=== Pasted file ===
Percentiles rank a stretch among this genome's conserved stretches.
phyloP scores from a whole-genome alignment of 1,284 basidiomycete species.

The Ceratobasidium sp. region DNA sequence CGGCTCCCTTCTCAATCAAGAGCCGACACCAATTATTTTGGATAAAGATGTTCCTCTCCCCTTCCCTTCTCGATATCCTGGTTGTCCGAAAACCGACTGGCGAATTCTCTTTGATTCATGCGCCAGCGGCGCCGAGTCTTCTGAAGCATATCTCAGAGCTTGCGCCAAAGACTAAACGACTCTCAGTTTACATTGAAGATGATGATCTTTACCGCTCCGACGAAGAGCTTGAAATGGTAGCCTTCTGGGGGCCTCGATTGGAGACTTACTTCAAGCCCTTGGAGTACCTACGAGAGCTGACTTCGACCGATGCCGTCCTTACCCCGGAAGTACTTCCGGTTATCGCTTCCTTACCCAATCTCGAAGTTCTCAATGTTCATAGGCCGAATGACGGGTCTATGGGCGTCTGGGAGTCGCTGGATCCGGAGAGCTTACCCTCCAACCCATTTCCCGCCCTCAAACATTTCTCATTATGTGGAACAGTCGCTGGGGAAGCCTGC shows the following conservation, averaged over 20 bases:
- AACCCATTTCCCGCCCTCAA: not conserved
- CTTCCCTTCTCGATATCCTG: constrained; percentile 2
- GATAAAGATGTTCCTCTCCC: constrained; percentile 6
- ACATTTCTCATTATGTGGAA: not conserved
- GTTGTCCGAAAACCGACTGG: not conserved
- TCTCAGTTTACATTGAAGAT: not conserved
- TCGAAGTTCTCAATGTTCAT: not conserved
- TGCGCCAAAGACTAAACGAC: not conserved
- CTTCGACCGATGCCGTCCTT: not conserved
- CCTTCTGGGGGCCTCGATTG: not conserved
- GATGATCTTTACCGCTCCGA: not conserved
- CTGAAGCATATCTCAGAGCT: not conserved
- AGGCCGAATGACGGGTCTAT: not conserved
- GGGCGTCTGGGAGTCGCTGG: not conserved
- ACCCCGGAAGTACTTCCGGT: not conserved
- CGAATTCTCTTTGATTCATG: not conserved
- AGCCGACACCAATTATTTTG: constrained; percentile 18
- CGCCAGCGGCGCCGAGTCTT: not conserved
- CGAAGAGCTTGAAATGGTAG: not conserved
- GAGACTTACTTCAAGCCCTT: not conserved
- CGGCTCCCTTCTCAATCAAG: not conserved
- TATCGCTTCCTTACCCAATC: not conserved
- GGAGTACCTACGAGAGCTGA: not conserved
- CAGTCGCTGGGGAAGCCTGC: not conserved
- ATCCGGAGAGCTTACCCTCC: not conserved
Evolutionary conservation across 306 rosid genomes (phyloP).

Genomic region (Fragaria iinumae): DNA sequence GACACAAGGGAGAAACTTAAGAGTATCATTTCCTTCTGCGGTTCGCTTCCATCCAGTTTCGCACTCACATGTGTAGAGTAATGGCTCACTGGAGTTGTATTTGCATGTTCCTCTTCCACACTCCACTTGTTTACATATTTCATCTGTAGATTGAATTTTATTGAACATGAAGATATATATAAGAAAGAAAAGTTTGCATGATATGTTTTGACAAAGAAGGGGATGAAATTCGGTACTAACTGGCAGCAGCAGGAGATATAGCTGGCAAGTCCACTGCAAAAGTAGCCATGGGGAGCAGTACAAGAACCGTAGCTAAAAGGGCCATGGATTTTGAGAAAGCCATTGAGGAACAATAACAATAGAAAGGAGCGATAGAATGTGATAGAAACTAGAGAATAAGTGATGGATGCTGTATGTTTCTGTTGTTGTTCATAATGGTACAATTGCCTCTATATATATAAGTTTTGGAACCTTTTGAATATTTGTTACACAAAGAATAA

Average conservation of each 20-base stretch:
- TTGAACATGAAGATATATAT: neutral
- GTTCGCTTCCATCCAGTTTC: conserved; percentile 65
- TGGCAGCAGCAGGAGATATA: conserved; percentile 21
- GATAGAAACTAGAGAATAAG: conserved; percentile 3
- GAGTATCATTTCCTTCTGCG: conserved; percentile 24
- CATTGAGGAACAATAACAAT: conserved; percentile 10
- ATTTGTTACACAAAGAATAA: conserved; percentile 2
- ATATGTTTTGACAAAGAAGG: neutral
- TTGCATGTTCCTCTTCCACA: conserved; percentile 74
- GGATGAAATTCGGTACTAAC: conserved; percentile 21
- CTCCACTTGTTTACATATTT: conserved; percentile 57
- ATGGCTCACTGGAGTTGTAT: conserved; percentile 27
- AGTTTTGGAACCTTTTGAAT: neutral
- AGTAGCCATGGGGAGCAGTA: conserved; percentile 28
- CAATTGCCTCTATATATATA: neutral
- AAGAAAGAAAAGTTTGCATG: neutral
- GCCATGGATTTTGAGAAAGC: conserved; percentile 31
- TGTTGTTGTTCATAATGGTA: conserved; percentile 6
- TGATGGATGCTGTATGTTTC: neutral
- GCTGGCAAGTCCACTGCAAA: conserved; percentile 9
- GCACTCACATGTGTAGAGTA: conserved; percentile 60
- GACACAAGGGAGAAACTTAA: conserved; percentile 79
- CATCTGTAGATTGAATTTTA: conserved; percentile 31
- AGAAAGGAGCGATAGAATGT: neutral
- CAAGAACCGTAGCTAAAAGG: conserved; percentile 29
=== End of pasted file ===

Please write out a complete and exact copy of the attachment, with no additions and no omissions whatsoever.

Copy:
Percentiles rank a stretch among this genome's conserved stretches.
phyloP scores from a whole-genome alignment of 1,284 basidiomycete species.

The Ceratobasidium sp. region DNA sequence CGGCTCCCTTCTCAATCAAGAGCCGACACCAATTATTTTGGATAAAGATGTTCCTCTCCCCTTCCCTTCTCGATATCCTGGTTGTCCGAAAACCGACTGGCGAATTCTCTTTGATTCATGCGCCAGCGGCGCCGAGTCTTCTGAAGCATATCTCAGAGCTTGCGCCAAAGACTAAACGACTCTCAGTTTACATTGAAGATGATGATCTTTACCGCTCCGACGAAGAGCTTGAAATGGTAGCCTTCTGGGGGCCTCGATTGGAGACTTACTTCAAGCCCTTGGAGTACCTACGAGAGCTGACTTCGACCGATGCCGTCCTTACCCCGGAAGTACTTCCGGTTATCGCTTCCTTACCCAATCTCGAAGTTCTCAATGTTCATAGGCCGAATGACGGGTCTATGGGCGTCTGGGAGTCGCTGGATCCGGAGAGCTTACCCTCCAACCCATTTCCCGCCCTCAAACATTTCTCATTATGTGGAACAGTCGCTGGGGAAGCCTGC shows the following conservation, averaged over 20 bases:
- AACCCATTTCCCGCCCTCAA: not conserved
- CTTCCCTTCTCGATATCCTG: constrained; percentile 2
- GATAAAGATGTTCCTCTCCC: constrained; percentile 6
- ACATTTCTCATTATGTGGAA: not conserved
- GTTGTCCGAAAACCGACTGG: not conserved
- TCTCAGTTTACATTGAAGAT: not conserved
- TCGAAGTTCTCAATGTTCAT: not conserved
- TGCGCCAAAGACTAAACGAC: not conserved
- CTTCGACCGATGCCGTCCTT: not conserved
- CCTTCTGGGGGCCTCGATTG: not conserved
- GATGATCTTTACCGCTCCGA: not conserved
- CTGAAGCATATCTCAGAGCT: not conserved
- AGGCCGAATGACGGGTCTAT: not conserved
- GGGCGTCTGGGAGTCGCTGG: not conserved
- ACCCCGGAAGTACTTCCGGT: not conserved
- CGAATTCTCTTTGATTCATG: not conserved
- AGCCGACACCAATTATTTTG: constrained; percentile 18
- CGCCAGCGGCGCCGAGTCTT: not conserved
- CGAAGAGCTTGAAATGGTAG: not conserved
- GAGACTTACTTCAAGCCCTT: not conserved
- CGGCTCCCTTCTCAATCAAG: not conserved
- TATCGCTTCCTTACCCAATC: not conserved
- GGAGTACCTACGAGAGCTGA: not conserved
- CAGTCGCTGGGGAAGCCTGC: not conserved
- ATCCGGAGAGCTTACCCTCC: not conserved
Evolutionary conservation across 306 rosid genomes (phyloP).

Genomic region (Fragaria iinumae): DNA sequence GACACAAGGGAGAAACTTAAGAGTATCATTTCCTTCTGCGGTTCGCTTCCATCCAGTTTCGCACTCACATGTGTAGAGTAATGGCTCACTGGAGTTGTATTTGCATGTTCCTCTTCCACACTCCACTTGTTTACATATTTCATCTGTAGATTGAATTTTATTGAACATGAAGATATATATAAGAAAGAAAAGTTTGCATGATATGTTTTGACAAAGAAGGGGATGAAATTCGGTACTAACTGGCAGCAGCAGGAGATATAGCTGGCAAGTCCACTGCAAAAGTAGCCATGGGGAGCAGTACAAGAACCGTAGCTAAAAGGGCCATGGATTTTGAGAAAGCCATTGAGGAACAATAACAATAGAAAGGAGCGATAGAATGTGATAGAAACTAGAGAATAAGTGATGGATGCTGTATGTTTCTGTTGTTGTTCATAATGGTACAATTGCCTCTATATATATAAGTTTTGGAACCTTTTGAATATTTGTTACACAAAGAATAA

Average conservation of each 20-base stretch:
- TTGAACATGAAGATATATAT: neutral
- GTTCGCTTCCATCCAGTTTC: conserved; percentile 65
- TGGCAGCAGCAGGAGATATA: conserved; percentile 21
- GATAGAAACTAGAGAATAAG: conserved; percentile 3
- GAGTATCATTTCCTTCTGCG: conserved; percentile 24
- CATTGAGGAACAATAACAAT: conserved; percentile 10
- ATTTGTTACACAAAGAATAA: conserved; percentile 2
- ATATGTTTTGACAAAGAAGG: neutral
- TTGCATGTTCCTCTTCCACA: conserved; percentile 74
- GGATGAAATTCGGTACTAAC: conserved; percentile 21
- CTCCACTTGTTTACATATTT: conserved; percentile 57
- ATGGCTCACTGGAGTTGTAT: conserved; percentile 27
- AGTTTTGGAACCTTTTGAAT: neutral
- AGTAGCCATGGGGAGCAGTA: conserved; percentile 28
- CAATTGCCTCTATATATATA: neutral
- AAGAAAGAAAAGTTTGCATG: neutral
- GCCATGGATTTTGAGAAAGC: conserved; percentile 31
- TGTTGTTGTTCATAATGGTA: conserved; percentile 6
- TGATGGATGCTGTATGTTTC: neutral
- GCTGGCAAGTCCACTGCAAA: conserved; percentile 9
- GCACTCACATGTGTAGAGTA: conserved; percentile 60
- GACACAAGGGAGAAACTTAA: conserved; percentile 79
- CATCTGTAGATTGAATTTTA: conserved; percentile 31
- AGAAAGGAGCGATAGAATGT: neutral
- CAAGAACCGTAGCTAAAAGG: conserved; percentile 29